Last week's softer than expected inflation reading has prompted a dramatic shift in financial markets. Expectations for Fed tightening have eased slightly and the yield on the 10-year Treasury has fallen by almost a quarter of one percent. Stocks also responded very favorably with the S&P 500 now up 6.5% in just the last two days. Moves within the equity market have been even more dramatic with a sharp rally in growth stocks and explosive gains in some of the worst performers this year.
It’s possible this rally extends a bit further as investors reposition portfolios for a downshift in inflation. Still, we think there are a few things to consider when gauging the outlook. First, valuations may become a bit more of a headwind. The S&P 500 P/E is now more than 17x bottom-up consensus EPS estimates, compared to the pre-pandemic average of 16.6x. While 18x is possible, we think that would be near the upper limit of what is achievable as corporate profit growth continues to slow. That’s only 4% higher than current levels.
Second, while it is good news that inflation is beginning to fall, it’s still not clear how low inflation will go. We think it will be hard for the Fed to get inflation back to its target of 2% with the unemployment rate near the lows of the last 65 years. This tight labor market is driving rapid wage growth, prompting many companies to raise prices. In other words, we think recession risks will remain elevated until there is much more visible cooling in the labor market. That could happen without a recession, but it will take time for this to become evident. And if the US economy does slip into a recession, stocks could fall 15-20% from current levels.
Third, corporate profit growth continues to slow. The tightening of financial conditions is restraining access to capital. This is now becoming more evident in a host of measures including the Fed’s most recent Senior Loan Officer Opinion survey, which suggests a decline in corporate profit growth in 2023 that could be even larger than our estimate of a 4% contraction. And on our lower than consensus earnings numbers, the S&P 500 is already trading at a P/E of 18.6x.
So overall, we think it makes sense to continue to be somewhat cautious in portfolios. We continue to believe our tactical equity themes are appropriately positioned given the still-material headwinds. We stay focused on high quality companies and pockets of the market that are exposed to more durable growth drivers—whether it be companies that have pricing power, or have leverage to infrastructure spending, energy efficiency, or security priorities.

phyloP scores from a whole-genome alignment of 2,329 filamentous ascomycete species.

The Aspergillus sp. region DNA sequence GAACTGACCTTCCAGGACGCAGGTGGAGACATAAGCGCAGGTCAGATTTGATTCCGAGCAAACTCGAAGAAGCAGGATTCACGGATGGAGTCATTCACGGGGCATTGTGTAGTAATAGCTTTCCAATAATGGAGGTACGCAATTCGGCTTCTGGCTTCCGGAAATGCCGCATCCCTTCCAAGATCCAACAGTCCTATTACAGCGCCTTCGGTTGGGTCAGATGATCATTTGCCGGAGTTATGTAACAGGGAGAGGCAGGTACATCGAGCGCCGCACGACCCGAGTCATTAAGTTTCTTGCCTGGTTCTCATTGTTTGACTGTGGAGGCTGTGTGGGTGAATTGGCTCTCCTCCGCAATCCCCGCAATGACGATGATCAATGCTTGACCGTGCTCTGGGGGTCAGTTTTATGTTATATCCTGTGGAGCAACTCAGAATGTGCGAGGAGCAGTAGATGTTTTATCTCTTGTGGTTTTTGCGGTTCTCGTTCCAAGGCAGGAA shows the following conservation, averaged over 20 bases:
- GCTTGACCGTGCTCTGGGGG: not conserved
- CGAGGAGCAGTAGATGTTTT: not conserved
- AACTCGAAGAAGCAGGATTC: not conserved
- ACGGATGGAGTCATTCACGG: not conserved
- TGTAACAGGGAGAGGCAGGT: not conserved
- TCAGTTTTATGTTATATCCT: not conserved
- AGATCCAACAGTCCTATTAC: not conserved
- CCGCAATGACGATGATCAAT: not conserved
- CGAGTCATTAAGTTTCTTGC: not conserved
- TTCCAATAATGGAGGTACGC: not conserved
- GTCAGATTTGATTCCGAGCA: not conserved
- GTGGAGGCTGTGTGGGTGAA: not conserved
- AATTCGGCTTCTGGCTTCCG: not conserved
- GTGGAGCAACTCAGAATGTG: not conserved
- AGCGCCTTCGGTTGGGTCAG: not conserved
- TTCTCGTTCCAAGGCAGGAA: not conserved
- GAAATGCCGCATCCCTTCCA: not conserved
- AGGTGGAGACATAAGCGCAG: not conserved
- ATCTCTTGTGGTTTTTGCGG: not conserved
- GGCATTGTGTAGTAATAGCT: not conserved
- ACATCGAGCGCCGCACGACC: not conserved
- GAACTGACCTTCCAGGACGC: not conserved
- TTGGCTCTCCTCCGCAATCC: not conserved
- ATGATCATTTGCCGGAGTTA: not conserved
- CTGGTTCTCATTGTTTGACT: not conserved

More details on all of our themes can be found below and in the following pages.
1. Time for quality—High quality stocks tend to perform well later in the business cycle or when the economy is in recession. With limited or no slack in the economy, it is clear that the business cycle is somewhat mature. This suggests that investors should focus on high-quality companies, which we define as those with a high return on invested capital (ROIC) and stable profit margins.
2. Security takes center stage—Russia's war in Ukraine will likely have a meaningful and long-term impact on security considerations that will affect conventional defense spending, cyberspace, as well as energy, food, and semiconductor supplies. We identify companies that are leveraged to these trends.
3. Resilient spending—Businesses that are leveraged to infrastructure spending, renewables, aerospace aftermarket, energy efficiency, segments of enterprise IT spending, and efforts to expand energy supply should remain relatively well-supported despite a more uncertain macro environment.
4. Pricing power standouts—Elevated input costs are creating a more challenging backdrop for many businesses. Companies with pricing power should be better able to pass on these costs to consumers and protect profit margins. We identify companies with pricing power as those with historically high and stable gross profit margins and a large market share in their respective industries.
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Main contributors: David Lefkowitz, Nadia Lovell, Michelle Laliberte, and Matthew Tormey
This content is a product of the UBS Chief Investment Office.